Perez keeps eighth after penalty for “divebomb” on Albon

Formula 1

Posted on

| Written by

Sergio Perez has kept his eighth place finish in the Singapore Grand Prix despite being penalised for a late-race collision with Alexander Albon.

The Red Bull and the Williams were fighting for the final points paying position with four laps remaining in the race when Perez attempted to pass Albon on the inside of the tight turn 13, the slowest corner on the circuit.

Perez appeared to be several car lengths behind the Williams over the Anderson Bridge approaching the braking zone but attempted s pass up the inside. As they reached the apex, the pair collided, sending Albon into the barriers.

“I had no room,” Perez insisted over the radio after the accident. The clash dropped Albon down to 14th place. Perez took 10th position, then passed Liam Lawson for ninth before George Russell’s crash on the final lap promoted the Red Bull driver to eighth at the flag. Albon eventually finished 12th.

The incident was investigated by the stewards who determined the Red Bull driver was “predominantly to blame” for the clash. The stewards explained they felt Perez’s move “was an ‘optimistic’ late manoeuvre”, that he had been “diving in” and that “there was nothing that [Albon] could have done to avoid the collision”.

Perez was handed a five-second time penalty for the collision as well as a single penalty point on his superlicence, bringing his total to three. However, Perez retained his eighth position as Lawson finished 10 seconds behind him.

Albon said Perez’s lunge cost him a chance of finishing in the points. “I got divebombed by Checo into turn 13,” he said. “He T-boned me and I went straight on into the wall, had to reverse out and dropped to 13th and I finished 11th, so we should have scored points today and we didn’t.”

Albon and Perez were also investigated for an earlier incident where Albon was alleged to have passed Perez under the Virtual Safety Car. After Esteban Ocon retired from the race with a gearbox problem on lap 43, the Virtual Safety Car was deployed. Albon pitted from 11th place for medium tyres and emerged just ahead of Perez with the two crossing the Safety Car line at the end of the pit lane almost together.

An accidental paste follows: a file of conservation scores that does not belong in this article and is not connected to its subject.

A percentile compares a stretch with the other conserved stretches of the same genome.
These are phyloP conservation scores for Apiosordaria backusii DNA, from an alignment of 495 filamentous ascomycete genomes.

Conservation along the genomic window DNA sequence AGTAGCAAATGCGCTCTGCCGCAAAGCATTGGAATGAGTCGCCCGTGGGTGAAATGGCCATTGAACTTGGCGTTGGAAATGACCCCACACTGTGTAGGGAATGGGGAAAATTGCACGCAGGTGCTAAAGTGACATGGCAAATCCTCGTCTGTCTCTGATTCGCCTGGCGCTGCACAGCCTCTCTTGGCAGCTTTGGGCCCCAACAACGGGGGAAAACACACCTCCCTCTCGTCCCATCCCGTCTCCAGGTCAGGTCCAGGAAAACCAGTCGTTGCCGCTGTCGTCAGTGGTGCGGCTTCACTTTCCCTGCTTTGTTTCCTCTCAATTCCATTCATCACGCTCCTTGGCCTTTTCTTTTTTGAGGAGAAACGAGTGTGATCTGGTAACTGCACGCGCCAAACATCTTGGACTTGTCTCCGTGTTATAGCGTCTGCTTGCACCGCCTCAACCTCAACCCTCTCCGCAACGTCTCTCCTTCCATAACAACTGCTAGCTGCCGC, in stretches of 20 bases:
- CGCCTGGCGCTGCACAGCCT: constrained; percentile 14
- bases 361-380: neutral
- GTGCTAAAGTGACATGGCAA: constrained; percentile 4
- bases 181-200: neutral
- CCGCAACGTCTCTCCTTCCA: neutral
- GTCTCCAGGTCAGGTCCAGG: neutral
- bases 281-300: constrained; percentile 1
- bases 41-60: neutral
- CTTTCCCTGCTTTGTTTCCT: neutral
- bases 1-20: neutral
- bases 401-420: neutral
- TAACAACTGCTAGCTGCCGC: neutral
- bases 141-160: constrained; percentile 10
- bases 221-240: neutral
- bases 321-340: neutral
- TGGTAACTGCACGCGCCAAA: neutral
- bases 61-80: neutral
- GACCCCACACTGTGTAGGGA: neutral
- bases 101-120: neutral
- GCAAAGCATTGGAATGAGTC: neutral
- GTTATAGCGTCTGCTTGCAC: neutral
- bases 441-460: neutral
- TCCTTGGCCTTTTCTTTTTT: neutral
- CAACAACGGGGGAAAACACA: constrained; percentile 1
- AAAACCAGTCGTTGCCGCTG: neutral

Perez moved ahead but Albon passed the Red Bull on the run to turn four, stating his belief that he had been ahead at the line. However, the stewards took no further action for the incident as they noted that the timing system was “unable to determine that there was any difference in their respective times of arrival at [Safety Car Line Two].” Video footage from the incident was also “inconclusive”, leading both Red Bull and Williams to agree that no action should be taken over the incident.

Bringing the F1 news from the source

RaceFans strives to bring its readers news directly from the key players in Formula 1. We are able to do this thanks in part to the generous backing of our RaceFans Supporters.

By contributing 1 per month or 12 per year (or the equivalent in other currencies) you can help cover the costs involved in producing original journalism: Travelling, writing, creating, hosting, contacting and developing.

We have been proudly supported by our readers for over 10 years. If you enjoy our independent coverage, please consider becoming a RaceFans Supporter today. As a bonus, all our Supporters can also browse the site ad-free. Sign up or find out more via the links below: